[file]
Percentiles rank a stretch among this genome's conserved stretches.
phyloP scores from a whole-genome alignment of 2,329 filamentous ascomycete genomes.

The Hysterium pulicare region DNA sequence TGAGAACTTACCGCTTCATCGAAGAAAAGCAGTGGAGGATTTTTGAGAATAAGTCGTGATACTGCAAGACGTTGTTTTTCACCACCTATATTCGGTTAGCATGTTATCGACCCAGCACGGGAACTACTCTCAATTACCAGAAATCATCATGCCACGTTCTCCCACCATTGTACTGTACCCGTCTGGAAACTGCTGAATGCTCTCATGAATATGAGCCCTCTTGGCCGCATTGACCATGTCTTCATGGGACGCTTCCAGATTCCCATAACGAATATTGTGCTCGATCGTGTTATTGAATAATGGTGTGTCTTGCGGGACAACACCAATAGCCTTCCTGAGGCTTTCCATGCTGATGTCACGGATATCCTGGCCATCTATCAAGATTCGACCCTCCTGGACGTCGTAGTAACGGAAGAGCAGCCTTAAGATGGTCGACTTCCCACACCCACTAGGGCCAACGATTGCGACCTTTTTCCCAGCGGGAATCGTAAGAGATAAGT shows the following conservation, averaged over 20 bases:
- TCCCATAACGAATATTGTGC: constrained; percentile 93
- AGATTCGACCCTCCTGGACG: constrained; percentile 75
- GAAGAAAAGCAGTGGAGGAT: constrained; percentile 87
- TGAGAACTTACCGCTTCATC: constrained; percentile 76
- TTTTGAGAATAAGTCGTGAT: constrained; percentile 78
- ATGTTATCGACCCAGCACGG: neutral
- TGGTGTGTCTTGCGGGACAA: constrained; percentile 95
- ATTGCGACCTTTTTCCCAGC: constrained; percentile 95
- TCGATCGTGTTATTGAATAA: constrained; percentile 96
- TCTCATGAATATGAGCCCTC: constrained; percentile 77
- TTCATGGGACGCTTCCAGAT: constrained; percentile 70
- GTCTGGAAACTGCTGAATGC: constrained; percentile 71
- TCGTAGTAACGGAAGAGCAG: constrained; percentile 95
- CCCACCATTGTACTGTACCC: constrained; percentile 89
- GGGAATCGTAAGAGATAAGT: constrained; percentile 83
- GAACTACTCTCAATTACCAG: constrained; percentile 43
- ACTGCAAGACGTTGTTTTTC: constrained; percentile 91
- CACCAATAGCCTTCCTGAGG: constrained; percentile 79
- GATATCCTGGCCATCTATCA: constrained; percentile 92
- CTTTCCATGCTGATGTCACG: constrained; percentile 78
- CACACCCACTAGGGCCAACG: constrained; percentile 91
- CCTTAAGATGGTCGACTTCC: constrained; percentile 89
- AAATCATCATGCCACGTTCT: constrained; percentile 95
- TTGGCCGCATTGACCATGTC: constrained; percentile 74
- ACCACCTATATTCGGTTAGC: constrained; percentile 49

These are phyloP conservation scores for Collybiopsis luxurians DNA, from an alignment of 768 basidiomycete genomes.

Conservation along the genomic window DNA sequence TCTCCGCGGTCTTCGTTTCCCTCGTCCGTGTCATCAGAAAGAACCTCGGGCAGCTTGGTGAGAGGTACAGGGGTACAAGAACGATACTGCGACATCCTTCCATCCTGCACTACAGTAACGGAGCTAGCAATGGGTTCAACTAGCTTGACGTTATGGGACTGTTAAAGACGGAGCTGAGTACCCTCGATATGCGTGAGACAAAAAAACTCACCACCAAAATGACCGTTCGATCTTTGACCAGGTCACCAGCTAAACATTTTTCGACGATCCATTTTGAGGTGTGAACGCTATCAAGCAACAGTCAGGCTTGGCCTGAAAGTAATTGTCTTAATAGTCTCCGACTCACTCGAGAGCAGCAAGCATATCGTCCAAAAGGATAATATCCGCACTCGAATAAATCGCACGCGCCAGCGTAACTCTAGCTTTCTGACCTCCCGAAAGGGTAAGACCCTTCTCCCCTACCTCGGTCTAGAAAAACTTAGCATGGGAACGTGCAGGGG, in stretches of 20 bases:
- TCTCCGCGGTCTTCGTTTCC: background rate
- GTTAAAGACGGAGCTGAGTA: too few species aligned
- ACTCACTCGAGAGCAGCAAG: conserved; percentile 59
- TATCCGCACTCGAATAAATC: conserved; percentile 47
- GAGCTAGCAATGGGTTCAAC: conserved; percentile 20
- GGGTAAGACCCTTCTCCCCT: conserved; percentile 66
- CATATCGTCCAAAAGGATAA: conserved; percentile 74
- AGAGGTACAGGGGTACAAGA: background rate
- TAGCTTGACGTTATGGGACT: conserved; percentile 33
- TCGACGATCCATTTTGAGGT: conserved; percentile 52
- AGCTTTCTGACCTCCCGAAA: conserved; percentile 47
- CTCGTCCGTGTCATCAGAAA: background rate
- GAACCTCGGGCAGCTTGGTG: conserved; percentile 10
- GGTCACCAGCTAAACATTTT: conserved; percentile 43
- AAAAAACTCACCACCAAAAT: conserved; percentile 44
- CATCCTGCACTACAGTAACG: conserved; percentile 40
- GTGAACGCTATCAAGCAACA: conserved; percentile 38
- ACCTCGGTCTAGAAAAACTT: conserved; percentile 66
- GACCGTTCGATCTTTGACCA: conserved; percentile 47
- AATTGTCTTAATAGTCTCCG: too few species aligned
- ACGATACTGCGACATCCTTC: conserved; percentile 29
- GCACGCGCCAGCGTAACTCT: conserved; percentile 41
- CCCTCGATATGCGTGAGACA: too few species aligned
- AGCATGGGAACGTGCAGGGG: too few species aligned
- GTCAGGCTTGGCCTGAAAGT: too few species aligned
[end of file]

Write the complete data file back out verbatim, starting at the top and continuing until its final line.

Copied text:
Percentiles rank a stretch among this genome's conserved stretches.
phyloP scores from a whole-genome alignment of 2,329 filamentous ascomycete genomes.

The Hysterium pulicare region DNA sequence TGAGAACTTACCGCTTCATCGAAGAAAAGCAGTGGAGGATTTTTGAGAATAAGTCGTGATACTGCAAGACGTTGTTTTTCACCACCTATATTCGGTTAGCATGTTATCGACCCAGCACGGGAACTACTCTCAATTACCAGAAATCATCATGCCACGTTCTCCCACCATTGTACTGTACCCGTCTGGAAACTGCTGAATGCTCTCATGAATATGAGCCCTCTTGGCCGCATTGACCATGTCTTCATGGGACGCTTCCAGATTCCCATAACGAATATTGTGCTCGATCGTGTTATTGAATAATGGTGTGTCTTGCGGGACAACACCAATAGCCTTCCTGAGGCTTTCCATGCTGATGTCACGGATATCCTGGCCATCTATCAAGATTCGACCCTCCTGGACGTCGTAGTAACGGAAGAGCAGCCTTAAGATGGTCGACTTCCCACACCCACTAGGGCCAACGATTGCGACCTTTTTCCCAGCGGGAATCGTAAGAGATAAGT shows the following conservation, averaged over 20 bases:
- TCCCATAACGAATATTGTGC: constrained; percentile 93
- AGATTCGACCCTCCTGGACG: constrained; percentile 75
- GAAGAAAAGCAGTGGAGGAT: constrained; percentile 87
- TGAGAACTTACCGCTTCATC: constrained; percentile 76
- TTTTGAGAATAAGTCGTGAT: constrained; percentile 78
- ATGTTATCGACCCAGCACGG: neutral
- TGGTGTGTCTTGCGGGACAA: constrained; percentile 95
- ATTGCGACCTTTTTCCCAGC: constrained; percentile 95
- TCGATCGTGTTATTGAATAA: constrained; percentile 96
- TCTCATGAATATGAGCCCTC: constrained; percentile 77
- TTCATGGGACGCTTCCAGAT: constrained; percentile 70
- GTCTGGAAACTGCTGAATGC: constrained; percentile 71
- TCGTAGTAACGGAAGAGCAG: constrained; percentile 95
- CCCACCATTGTACTGTACCC: constrained; percentile 89
- GGGAATCGTAAGAGATAAGT: constrained; percentile 83
- GAACTACTCTCAATTACCAG: constrained; percentile 43
- ACTGCAAGACGTTGTTTTTC: constrained; percentile 91
- CACCAATAGCCTTCCTGAGG: constrained; percentile 79
- GATATCCTGGCCATCTATCA: constrained; percentile 92
- CTTTCCATGCTGATGTCACG: constrained; percentile 78
- CACACCCACTAGGGCCAACG: constrained; percentile 91
- CCTTAAGATGGTCGACTTCC: constrained; percentile 89
- AAATCATCATGCCACGTTCT: constrained; percentile 95
- TTGGCCGCATTGACCATGTC: constrained; percentile 74
- ACCACCTATATTCGGTTAGC: constrained; percentile 49

These are phyloP conservation scores for Collybiopsis luxurians DNA, from an alignment of 768 basidiomycete genomes.

Conservation along the genomic window DNA sequence TCTCCGCGGTCTTCGTTTCCCTCGTCCGTGTCATCAGAAAGAACCTCGGGCAGCTTGGTGAGAGGTACAGGGGTACAAGAACGATACTGCGACATCCTTCCATCCTGCACTACAGTAACGGAGCTAGCAATGGGTTCAACTAGCTTGACGTTATGGGACTGTTAAAGACGGAGCTGAGTACCCTCGATATGCGTGAGACAAAAAAACTCACCACCAAAATGACCGTTCGATCTTTGACCAGGTCACCAGCTAAACATTTTTCGACGATCCATTTTGAGGTGTGAACGCTATCAAGCAACAGTCAGGCTTGGCCTGAAAGTAATTGTCTTAATAGTCTCCGACTCACTCGAGAGCAGCAAGCATATCGTCCAAAAGGATAATATCCGCACTCGAATAAATCGCACGCGCCAGCGTAACTCTAGCTTTCTGACCTCCCGAAAGGGTAAGACCCTTCTCCCCTACCTCGGTCTAGAAAAACTTAGCATGGGAACGTGCAGGGG, in stretches of 20 bases:
- TCTCCGCGGTCTTCGTTTCC: background rate
- GTTAAAGACGGAGCTGAGTA: too few species aligned
- ACTCACTCGAGAGCAGCAAG: conserved; percentile 59
- TATCCGCACTCGAATAAATC: conserved; percentile 47
- GAGCTAGCAATGGGTTCAAC: conserved; percentile 20
- GGGTAAGACCCTTCTCCCCT: conserved; percentile 66
- CATATCGTCCAAAAGGATAA: conserved; percentile 74
- AGAGGTACAGGGGTACAAGA: background rate
- TAGCTTGACGTTATGGGACT: conserved; percentile 33
- TCGACGATCCATTTTGAGGT: conserved; percentile 52
- AGCTTTCTGACCTCCCGAAA: conserved; percentile 47
- CTCGTCCGTGTCATCAGAAA: background rate
- GAACCTCGGGCAGCTTGGTG: conserved; percentile 10
- GGTCACCAGCTAAACATTTT: conserved; percentile 43
- AAAAAACTCACCACCAAAAT: conserved; percentile 44
- CATCCTGCACTACAGTAACG: conserved; percentile 40
- GTGAACGCTATCAAGCAACA: conserved; percentile 38
- ACCTCGGTCTAGAAAAACTT: conserved; percentile 66
- GACCGTTCGATCTTTGACCA: conserved; percentile 47
- AATTGTCTTAATAGTCTCCG: too few species aligned
- ACGATACTGCGACATCCTTC: conserved; percentile 29
- GCACGCGCCAGCGTAACTCT: conserved; percentile 41
- CCCTCGATATGCGTGAGACA: too few species aligned
- AGCATGGGAACGTGCAGGGG: too few species aligned
- GTCAGGCTTGGCCTGAAAGT: too few species aligned